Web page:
Independent she may be, but she has need of a shepherd. Once again destruction threatens Bathsheba.Her flock breaking their fence in the night wanders into a field of clover; by morning they are dying in the field. The only one who can save them has just been fired by his mistress for speaking truth to her. Truth her vanity did not want to hear.
The scene of Gabriel saving Bathsheba’s flock is a beautiful metaphor. These are sheep who have gone through the water, been immersed and cleansed by their shepherd and are now in danger of dying. There is one and only one who can pierce their side in the exact spot and bring them back to life.
The rescue is followed by a beautiful harvest dinner. Yet Bathsheba is still not willing to leave Gabriel at the head of her table. Nor is she content with Mr. Boldwood who assumes the place. She dismisses him once again as she walks him home in the night. She is quite comfortable now walking in darkness and it’sat this vulnerable place where temptation with the world is over, something more dangerous intrudes . . . seduction of the flesh.
It happens so quickly; before Bathsheba even sees his face she is entangled with him. One look in his eyes, one flattering word about her beauty and all the reserves she has carefully erected are torn down. She goes to meet Sergeant Troy in the hollow by the ferns willingly like a lamb being led to slaughter.
Oak tries to warn her to stay away, for he sees the man has no conscience. Bathsheba can hear none of it. She has excelled in beguiling others, now she is the beguiled. Only after marrying Troy out of passion and jealousy does she awaken to a smoke filled room and an uneasy growing realization of where her pride has taken her. She has become the kind of woman she once held in contempt.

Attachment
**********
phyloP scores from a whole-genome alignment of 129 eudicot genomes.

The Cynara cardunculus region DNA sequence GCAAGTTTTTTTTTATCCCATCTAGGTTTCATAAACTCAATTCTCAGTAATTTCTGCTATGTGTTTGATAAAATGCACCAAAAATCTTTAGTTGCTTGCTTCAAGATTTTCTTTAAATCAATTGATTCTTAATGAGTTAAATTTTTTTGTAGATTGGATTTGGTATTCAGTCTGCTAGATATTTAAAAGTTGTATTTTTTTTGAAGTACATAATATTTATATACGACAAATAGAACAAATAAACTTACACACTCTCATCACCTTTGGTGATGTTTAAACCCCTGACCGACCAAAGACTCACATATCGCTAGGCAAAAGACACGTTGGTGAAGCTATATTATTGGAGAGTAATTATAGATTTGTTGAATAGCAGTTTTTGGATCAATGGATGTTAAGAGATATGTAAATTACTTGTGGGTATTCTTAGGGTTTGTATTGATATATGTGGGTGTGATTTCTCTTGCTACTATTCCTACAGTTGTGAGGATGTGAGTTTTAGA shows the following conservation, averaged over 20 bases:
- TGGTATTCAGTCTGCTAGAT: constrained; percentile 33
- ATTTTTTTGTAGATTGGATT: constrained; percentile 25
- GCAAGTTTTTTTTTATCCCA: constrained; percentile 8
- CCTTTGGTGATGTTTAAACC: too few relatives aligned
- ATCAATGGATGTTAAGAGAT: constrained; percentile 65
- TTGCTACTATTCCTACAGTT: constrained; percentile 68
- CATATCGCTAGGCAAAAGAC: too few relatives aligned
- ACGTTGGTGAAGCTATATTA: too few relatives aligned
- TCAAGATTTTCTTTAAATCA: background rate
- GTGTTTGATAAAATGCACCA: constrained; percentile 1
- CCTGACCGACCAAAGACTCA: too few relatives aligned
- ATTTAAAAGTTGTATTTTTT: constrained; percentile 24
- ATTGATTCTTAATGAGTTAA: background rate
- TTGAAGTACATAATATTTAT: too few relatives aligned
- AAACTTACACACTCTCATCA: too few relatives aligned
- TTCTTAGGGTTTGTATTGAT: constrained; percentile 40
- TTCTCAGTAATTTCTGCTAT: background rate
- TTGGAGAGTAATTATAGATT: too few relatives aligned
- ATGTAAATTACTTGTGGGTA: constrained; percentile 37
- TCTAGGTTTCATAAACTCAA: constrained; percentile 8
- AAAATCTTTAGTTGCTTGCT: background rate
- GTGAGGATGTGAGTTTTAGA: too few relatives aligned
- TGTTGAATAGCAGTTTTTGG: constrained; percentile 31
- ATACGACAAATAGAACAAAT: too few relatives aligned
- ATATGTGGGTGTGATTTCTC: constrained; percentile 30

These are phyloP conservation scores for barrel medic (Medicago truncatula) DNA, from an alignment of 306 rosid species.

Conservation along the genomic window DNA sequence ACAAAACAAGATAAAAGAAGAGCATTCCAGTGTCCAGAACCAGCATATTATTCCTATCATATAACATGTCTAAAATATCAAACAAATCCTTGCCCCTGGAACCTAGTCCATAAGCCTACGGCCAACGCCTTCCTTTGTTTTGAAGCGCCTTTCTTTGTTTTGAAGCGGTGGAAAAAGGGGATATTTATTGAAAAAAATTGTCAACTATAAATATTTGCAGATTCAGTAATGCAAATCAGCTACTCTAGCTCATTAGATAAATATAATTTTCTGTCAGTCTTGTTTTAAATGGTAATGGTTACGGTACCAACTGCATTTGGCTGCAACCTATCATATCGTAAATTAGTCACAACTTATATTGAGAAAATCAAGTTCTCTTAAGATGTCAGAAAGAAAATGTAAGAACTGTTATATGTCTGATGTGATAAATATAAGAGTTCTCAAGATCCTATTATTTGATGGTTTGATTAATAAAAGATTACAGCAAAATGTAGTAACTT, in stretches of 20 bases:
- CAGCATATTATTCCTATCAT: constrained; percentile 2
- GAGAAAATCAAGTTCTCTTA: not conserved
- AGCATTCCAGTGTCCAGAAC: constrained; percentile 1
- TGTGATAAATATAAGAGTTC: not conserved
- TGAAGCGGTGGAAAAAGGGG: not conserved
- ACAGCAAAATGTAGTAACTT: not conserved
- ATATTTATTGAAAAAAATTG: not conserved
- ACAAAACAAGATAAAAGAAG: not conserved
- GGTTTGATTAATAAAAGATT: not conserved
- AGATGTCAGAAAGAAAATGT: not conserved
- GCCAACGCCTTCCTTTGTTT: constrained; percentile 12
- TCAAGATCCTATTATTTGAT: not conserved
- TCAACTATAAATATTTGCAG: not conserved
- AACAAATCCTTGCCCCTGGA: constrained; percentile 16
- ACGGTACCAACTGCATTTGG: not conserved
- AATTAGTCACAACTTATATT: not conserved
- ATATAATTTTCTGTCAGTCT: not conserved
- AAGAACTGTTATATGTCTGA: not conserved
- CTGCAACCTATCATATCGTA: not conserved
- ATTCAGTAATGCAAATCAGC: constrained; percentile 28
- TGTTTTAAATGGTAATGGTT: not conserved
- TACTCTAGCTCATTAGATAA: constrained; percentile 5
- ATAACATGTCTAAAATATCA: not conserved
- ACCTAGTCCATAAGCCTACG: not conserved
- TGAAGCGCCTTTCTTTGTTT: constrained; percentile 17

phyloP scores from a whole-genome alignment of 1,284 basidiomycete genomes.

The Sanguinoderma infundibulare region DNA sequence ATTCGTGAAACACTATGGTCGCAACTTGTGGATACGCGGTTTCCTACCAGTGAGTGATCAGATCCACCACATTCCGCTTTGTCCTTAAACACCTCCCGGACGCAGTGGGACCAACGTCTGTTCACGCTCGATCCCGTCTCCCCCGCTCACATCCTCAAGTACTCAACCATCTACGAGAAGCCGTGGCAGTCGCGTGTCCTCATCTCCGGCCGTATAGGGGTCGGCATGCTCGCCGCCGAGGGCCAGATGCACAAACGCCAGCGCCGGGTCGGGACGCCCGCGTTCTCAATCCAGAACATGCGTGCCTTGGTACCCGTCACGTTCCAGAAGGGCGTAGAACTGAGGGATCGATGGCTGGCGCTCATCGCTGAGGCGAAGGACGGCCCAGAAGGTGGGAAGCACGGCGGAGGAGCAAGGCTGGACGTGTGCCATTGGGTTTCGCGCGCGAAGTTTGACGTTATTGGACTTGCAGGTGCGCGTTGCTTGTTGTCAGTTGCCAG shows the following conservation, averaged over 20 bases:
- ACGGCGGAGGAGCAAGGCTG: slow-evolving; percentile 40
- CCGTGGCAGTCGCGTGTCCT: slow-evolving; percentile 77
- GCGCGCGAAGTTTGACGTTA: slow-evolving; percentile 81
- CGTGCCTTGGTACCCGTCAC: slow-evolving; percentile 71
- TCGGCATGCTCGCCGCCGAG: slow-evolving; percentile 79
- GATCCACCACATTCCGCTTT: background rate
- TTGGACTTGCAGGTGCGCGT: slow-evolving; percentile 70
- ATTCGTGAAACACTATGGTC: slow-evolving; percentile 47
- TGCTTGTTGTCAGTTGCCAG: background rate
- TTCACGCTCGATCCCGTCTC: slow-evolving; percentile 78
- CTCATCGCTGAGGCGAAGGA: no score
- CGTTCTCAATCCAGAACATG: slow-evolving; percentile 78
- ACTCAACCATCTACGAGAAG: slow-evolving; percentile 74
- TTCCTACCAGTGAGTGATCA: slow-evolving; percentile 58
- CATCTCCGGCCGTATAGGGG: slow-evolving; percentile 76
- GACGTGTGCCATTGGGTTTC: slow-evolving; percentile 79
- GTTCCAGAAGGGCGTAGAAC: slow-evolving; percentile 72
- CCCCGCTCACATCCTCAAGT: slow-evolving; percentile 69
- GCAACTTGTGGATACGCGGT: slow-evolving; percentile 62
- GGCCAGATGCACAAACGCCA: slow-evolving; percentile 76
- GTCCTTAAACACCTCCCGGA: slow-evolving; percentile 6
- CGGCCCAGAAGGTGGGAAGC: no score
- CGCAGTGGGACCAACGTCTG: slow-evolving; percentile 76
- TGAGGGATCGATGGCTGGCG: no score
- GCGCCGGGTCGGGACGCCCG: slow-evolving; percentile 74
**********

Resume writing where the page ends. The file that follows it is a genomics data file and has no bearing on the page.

The storm that threatens the destruction of her farm is an omen of what is about to break over her life. Death enters her home in Fannie Robbin’s casket. Her husband’s desertion of her and his presumed drowning leaves her a young widow in black and so the besotted Mr. Boldwood returns with another generous offer. And all the while Gabriel watches over her.
The climatic scene comes on Christmas Eve. Mr. Boldwood has thrown a gala fit for a queen, confident this time Bathsheba will say yes. As she dances with Gabriel she pleads with him to tell her what to do. His answer is simply “do what is right”. And so she leaves the party only to run into her very much alive husband, Frank Troy. When she refuses to come with him, he grabs and threatens her, then as instantly as she became entangled with him she is set free; for Mr. Boldwood shoots Troy and he falls at her feet dead.
Three months pass and the images which fill the screen are ones of new creation; three white doves, apples on the tree, and spring time harvest. Gabriel finds Bathsheba in the church yard tending a grave. He comes to tell her he is leaving her now and going to America.
After his departure from the farm, Bathsheba wrestles with her pride and her heart. Knowing she cannot live without his presence she puts on the same outfit she wore the day they met and rides to find him.
At first she offers him wealth and position if he will but return; Gabriel, however, cannot be tempted or seduced. Only love can bring him back. Like a playful spunky lamb, Bathsheba bounces around Gabriel revealing her true heart: “You believed in me, you fought for me, you stood by me . . . wasn’t I your first sweetheart and weren’t you mine?”
He has been the shepherd of the little lamb that left Norcombe Hill in a buggy, following her into a dark world and saving her time and time again. At last she desires to come back to the fold . . . ”Ask me,Gabriel . . . ask me, ask me.”